As a Delegate to the Forum 2000 held in Czechoslovakia in 2002
[Najma Sadeque – Pakistan
Writer, journalist and researcher on socio-economic issues.
Pakistani writer, journalist and researcher on socio-economic issues. Founding member of the Women’s Action Forum of Pakistan. Founder and Executive Committee member of Shirkat Gah, the first women’s rights-oriented development organisation in Pakistan. She is also associated with the Panos Environmental Institute.]
Transcripts > Plenary Session, part 2
Thank you very much, Mr. Chambrier, for the very specific and concrete notes. Let me just say that the list of people that I do have would, however, only come to the halfway mark if we do not keep it to five minutes or less. Our next speaker is Madam Najma Sadeque and then Ricardo Navarro.
Thank you. You know among activist circles in the country that I come from Pakistan, which tends to get global attention only in the most unfortunate ways. When things aren’t going too well, which is most of the time, we console ourselves by pointing to the overwhelming odds we face. We say, “Just look, we have three governments: the World Bank/IMF, we have the U.S. government and we have the government we didn’t elect.” That is not a very easy situation to deal with.
The IMF spoke of reforming itself and didn’t really specify how. It is very nice to do self-analysis, but how about listening to how we think you should reform yourselves? Allow me to give you a few ideas.
First and foremost, you need to be transparent and accountable, which you are not. Then, you have no business lending to non-representative governments and expect the taxpaying citizens to pay it off because we constantly hear this excuse: “We deal with governments.” That is fine, but deal with governments that have been elected, because when you make loans to governments without allowing public debate and without the people making their choices, what you are in essence doing is propping up corrupt government. You are not only allowing corruption, you are actively engaging in strengthening them and allowing them to browbeat their citizenry. That is simply not on. You have no business to do that; no private bank can do that. Everyone has to show their accounts, and you have to be accountable to the people who have to pay you back with interest.
There is no time to go into length and breadth about the harm you have done to us, and I think everybody knows it so I don’t really have to. Your reform does not include compensation for the damage you have done to hundreds of millions of lives the world over. I would like to point out that the problems we have, and countries like ours, are very basic, and what you tend to do when you float all kinds of ideas about how to reinvent the wheel is that you promote “let them eat cake” types of economies. We can do without that, we can really do without that. In fact, we can do without you. You have the right to exist, and I acknowledge that, as a business organization. I do not see the IMF/World Bank as a development organization at all because if you were, you wouldn’t be looking the other way when people starve and societies collapse, our indigenous ideas and technologies and our ways of life are shattered. You are not a development bank; there are no two ways about it. You can call a rose a rose or a cactus. You have to understand that we do not share your vision of how development should be. You can give an idea, you can share it with us, and we can decide what we would like to take, whether the time is right, because all of us do not develop at the same rate for whatever the historical reasons are. There is a time for everything, and the right time for one country is not always right for another at any given point in time; it varies. Therefore, we would like you to remember that your road is a very optional and non-essential one, and it should be done with our leave.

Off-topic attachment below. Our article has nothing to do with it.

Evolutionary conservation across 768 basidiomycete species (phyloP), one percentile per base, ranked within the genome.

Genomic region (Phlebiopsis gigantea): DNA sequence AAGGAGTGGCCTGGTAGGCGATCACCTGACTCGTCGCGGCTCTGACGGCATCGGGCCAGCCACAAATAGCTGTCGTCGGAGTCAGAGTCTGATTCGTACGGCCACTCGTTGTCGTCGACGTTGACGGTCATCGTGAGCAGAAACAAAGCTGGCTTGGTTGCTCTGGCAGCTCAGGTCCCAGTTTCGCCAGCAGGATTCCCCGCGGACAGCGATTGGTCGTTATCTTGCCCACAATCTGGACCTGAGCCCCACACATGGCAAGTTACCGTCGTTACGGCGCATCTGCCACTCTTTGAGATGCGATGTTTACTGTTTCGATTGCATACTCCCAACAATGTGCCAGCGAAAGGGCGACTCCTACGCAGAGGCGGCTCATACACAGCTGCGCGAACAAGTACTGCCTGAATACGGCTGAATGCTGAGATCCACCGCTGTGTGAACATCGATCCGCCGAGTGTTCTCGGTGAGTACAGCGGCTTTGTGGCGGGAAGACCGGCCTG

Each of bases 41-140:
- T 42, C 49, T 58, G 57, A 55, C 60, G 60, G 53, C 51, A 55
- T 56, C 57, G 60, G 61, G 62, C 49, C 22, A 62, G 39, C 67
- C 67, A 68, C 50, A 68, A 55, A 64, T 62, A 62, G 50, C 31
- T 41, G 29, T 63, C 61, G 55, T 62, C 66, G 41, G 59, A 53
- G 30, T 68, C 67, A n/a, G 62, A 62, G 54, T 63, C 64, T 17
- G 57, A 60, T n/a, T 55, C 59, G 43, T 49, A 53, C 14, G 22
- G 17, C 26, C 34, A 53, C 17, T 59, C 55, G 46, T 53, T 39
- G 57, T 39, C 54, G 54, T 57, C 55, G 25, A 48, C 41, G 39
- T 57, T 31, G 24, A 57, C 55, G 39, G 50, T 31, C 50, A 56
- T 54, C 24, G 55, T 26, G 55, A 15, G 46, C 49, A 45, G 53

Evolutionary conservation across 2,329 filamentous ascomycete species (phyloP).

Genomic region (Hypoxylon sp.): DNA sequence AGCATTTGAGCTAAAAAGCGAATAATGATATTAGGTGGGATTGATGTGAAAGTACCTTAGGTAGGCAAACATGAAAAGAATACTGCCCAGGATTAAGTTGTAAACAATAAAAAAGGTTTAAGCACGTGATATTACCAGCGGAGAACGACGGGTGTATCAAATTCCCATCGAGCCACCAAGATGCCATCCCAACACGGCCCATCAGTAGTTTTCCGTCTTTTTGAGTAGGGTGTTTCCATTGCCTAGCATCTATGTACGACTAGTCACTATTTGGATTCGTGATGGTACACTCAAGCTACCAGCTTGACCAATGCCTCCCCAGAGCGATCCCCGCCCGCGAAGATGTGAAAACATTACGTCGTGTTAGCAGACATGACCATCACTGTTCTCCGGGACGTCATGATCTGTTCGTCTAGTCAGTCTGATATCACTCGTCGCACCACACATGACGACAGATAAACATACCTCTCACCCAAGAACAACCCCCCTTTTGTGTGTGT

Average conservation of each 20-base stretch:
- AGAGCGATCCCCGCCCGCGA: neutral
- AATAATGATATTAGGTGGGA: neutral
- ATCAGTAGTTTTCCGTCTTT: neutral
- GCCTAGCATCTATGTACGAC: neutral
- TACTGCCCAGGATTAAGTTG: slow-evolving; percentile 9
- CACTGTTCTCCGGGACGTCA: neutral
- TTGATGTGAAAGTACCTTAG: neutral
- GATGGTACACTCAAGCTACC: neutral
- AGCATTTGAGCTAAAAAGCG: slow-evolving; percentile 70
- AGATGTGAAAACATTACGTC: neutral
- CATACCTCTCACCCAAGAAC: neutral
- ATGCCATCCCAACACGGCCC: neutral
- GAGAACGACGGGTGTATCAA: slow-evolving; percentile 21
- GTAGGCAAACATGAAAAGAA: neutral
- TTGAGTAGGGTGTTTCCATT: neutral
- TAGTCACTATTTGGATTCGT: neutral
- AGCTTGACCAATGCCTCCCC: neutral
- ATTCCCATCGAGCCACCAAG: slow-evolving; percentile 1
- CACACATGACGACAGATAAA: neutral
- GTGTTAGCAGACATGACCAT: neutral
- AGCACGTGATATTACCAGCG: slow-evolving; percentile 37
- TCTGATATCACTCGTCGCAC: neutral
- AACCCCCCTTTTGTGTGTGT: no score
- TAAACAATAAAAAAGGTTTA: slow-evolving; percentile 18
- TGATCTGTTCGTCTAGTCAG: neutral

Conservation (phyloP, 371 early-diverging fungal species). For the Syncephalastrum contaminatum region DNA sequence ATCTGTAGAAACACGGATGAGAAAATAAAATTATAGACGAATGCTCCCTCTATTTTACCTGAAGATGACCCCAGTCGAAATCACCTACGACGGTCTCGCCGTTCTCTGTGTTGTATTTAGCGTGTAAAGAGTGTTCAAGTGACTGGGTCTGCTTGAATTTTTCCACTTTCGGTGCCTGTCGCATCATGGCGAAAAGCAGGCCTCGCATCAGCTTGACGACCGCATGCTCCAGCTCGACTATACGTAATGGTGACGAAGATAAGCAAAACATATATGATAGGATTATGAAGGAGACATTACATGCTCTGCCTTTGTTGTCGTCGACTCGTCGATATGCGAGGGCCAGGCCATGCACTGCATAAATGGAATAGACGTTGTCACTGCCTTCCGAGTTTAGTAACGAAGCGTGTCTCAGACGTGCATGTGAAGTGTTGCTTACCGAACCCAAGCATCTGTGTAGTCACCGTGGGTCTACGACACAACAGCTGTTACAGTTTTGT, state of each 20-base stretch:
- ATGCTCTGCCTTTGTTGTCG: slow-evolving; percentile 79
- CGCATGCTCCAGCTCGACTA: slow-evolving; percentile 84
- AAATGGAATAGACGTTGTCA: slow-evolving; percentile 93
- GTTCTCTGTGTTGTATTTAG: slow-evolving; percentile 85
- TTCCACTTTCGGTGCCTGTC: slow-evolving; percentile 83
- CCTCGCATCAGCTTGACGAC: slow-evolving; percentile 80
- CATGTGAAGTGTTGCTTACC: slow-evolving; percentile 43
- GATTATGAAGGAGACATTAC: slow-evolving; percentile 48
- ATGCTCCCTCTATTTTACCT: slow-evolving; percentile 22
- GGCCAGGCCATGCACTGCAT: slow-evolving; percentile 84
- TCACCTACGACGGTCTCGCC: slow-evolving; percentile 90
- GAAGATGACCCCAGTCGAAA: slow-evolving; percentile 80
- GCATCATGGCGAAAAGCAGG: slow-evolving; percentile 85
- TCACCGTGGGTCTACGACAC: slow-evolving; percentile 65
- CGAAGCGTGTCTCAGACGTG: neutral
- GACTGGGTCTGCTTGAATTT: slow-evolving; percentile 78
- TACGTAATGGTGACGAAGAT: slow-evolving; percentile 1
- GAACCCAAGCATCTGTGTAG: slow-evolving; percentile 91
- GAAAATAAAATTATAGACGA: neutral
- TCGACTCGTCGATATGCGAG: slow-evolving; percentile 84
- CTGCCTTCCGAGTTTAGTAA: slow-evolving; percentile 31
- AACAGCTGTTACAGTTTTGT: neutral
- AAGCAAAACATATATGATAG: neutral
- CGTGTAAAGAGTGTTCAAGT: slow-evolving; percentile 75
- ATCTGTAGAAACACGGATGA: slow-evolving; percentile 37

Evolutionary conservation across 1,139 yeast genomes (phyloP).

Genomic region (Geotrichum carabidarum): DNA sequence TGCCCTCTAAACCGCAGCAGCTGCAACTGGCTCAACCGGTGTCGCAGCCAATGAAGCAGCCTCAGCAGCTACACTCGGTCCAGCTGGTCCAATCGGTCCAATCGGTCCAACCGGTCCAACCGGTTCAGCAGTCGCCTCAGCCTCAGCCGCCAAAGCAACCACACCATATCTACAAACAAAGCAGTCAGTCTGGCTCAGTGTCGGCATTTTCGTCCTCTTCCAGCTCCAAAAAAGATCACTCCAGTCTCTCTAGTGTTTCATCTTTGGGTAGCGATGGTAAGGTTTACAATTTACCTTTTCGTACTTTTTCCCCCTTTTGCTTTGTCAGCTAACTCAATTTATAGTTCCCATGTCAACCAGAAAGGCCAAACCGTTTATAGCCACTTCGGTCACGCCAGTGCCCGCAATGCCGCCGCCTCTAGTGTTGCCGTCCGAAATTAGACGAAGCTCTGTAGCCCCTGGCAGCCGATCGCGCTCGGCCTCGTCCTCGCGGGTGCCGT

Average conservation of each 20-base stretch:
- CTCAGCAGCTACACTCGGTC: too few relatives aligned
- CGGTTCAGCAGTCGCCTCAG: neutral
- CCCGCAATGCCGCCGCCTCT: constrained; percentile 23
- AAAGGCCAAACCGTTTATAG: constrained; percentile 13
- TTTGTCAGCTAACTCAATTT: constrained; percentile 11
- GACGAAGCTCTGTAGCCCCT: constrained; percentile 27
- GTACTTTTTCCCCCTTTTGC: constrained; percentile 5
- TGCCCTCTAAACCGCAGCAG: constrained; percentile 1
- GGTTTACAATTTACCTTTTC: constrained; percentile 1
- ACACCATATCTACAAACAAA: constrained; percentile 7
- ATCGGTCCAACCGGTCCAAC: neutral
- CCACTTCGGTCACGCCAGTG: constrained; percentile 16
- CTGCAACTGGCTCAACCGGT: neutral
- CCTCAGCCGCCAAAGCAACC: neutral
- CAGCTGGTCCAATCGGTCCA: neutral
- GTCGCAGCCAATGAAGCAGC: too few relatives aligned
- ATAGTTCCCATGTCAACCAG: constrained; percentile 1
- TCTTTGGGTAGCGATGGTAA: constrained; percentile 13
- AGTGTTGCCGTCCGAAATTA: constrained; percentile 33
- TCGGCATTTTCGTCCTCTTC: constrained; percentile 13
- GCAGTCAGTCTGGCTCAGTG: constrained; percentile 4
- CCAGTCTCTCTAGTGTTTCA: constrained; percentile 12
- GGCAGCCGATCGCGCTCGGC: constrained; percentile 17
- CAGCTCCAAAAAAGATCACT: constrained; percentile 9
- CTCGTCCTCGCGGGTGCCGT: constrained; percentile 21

The WTO has not been spoken of, and I would just like to say that we perceive the WTO as an organization that demands the right to take what belongs to other people, which is worse than what the IMF and the World Bank are doing. We have a very easy, simple way of looking at how the imbalance exists in the world, and all we have to do is look at the flow of resources from the South to the North and the North to the South. Not only the volume and the value, but also the nature of it, because what should be feeding us and nurturing us is being taken away from us to prop up wasteful, non-essential ways of life. Thank you.
Opening ceremony at Narodni Muzeum_jpg